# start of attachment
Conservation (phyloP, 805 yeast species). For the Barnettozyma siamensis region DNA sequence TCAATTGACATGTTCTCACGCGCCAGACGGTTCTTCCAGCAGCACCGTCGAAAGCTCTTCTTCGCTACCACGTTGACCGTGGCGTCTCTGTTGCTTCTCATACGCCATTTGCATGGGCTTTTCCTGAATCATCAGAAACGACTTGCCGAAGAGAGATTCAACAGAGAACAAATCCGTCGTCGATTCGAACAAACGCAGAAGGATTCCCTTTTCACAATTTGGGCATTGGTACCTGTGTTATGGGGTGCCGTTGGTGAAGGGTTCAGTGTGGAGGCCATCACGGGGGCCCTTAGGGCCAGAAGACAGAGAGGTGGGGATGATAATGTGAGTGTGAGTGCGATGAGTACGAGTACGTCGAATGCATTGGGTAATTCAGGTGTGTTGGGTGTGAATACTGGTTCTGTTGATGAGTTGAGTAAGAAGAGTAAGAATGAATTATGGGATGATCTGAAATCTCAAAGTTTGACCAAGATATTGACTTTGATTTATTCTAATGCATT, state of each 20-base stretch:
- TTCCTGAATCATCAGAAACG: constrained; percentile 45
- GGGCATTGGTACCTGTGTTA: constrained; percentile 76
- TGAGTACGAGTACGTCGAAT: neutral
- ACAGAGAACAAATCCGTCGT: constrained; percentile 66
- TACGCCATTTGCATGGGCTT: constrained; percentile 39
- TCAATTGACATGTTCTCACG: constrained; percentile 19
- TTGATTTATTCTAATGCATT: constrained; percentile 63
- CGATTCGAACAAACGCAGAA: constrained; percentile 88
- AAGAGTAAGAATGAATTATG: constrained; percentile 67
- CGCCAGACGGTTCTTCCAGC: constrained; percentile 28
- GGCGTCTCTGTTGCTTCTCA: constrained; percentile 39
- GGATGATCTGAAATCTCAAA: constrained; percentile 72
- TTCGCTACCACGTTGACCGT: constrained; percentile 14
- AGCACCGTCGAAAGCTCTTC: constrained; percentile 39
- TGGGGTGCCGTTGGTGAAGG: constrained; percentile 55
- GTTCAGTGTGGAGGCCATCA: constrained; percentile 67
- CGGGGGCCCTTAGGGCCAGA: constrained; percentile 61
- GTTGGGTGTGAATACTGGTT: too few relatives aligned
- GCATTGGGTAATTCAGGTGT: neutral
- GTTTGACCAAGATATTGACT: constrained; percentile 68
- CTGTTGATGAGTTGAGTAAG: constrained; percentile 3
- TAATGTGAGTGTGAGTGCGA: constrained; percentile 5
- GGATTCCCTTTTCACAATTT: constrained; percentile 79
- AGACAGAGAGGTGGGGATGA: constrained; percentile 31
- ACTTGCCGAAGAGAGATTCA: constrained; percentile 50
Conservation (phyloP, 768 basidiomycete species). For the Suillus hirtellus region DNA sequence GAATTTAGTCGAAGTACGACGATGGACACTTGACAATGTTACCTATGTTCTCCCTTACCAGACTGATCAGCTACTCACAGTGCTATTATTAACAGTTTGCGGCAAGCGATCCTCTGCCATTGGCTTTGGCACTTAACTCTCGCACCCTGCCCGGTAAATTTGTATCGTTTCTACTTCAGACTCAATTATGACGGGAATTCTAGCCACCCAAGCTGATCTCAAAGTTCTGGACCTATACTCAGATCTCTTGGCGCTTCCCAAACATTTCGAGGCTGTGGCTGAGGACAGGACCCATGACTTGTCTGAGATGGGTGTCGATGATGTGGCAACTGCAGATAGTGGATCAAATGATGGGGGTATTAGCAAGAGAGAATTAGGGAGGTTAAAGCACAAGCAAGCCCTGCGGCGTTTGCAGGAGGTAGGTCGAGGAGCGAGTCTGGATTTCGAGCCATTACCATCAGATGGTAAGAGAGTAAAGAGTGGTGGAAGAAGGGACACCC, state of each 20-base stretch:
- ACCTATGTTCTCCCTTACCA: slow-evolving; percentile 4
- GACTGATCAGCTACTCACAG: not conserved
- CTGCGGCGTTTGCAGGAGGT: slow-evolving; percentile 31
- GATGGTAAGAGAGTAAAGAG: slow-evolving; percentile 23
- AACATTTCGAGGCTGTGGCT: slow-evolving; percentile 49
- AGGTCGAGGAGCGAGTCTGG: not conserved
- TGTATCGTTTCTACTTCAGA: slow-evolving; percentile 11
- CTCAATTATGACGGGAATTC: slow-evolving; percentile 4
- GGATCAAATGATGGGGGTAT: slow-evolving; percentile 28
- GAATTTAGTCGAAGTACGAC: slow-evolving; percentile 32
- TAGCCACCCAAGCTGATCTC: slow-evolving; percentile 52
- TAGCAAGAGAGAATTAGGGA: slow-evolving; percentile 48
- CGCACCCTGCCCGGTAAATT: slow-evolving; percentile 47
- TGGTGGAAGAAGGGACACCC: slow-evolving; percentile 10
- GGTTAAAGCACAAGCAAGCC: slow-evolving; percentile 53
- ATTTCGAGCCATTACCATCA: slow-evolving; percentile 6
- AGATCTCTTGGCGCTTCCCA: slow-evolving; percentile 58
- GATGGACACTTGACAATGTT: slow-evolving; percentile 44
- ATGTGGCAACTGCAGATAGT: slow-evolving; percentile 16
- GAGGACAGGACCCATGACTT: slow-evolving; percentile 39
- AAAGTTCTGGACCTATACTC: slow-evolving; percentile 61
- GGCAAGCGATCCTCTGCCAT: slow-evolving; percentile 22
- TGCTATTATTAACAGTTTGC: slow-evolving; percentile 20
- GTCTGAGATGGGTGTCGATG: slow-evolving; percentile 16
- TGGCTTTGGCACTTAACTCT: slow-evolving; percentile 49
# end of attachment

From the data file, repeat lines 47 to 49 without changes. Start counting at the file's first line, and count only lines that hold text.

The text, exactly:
- GAGGACAGGACCCATGACTT: slow-evolving; percentile 39
- AAAGTTCTGGACCTATACTC: slow-evolving; percentile 61
- GGCAAGCGATCCTCTGCCAT: slow-evolving; percentile 22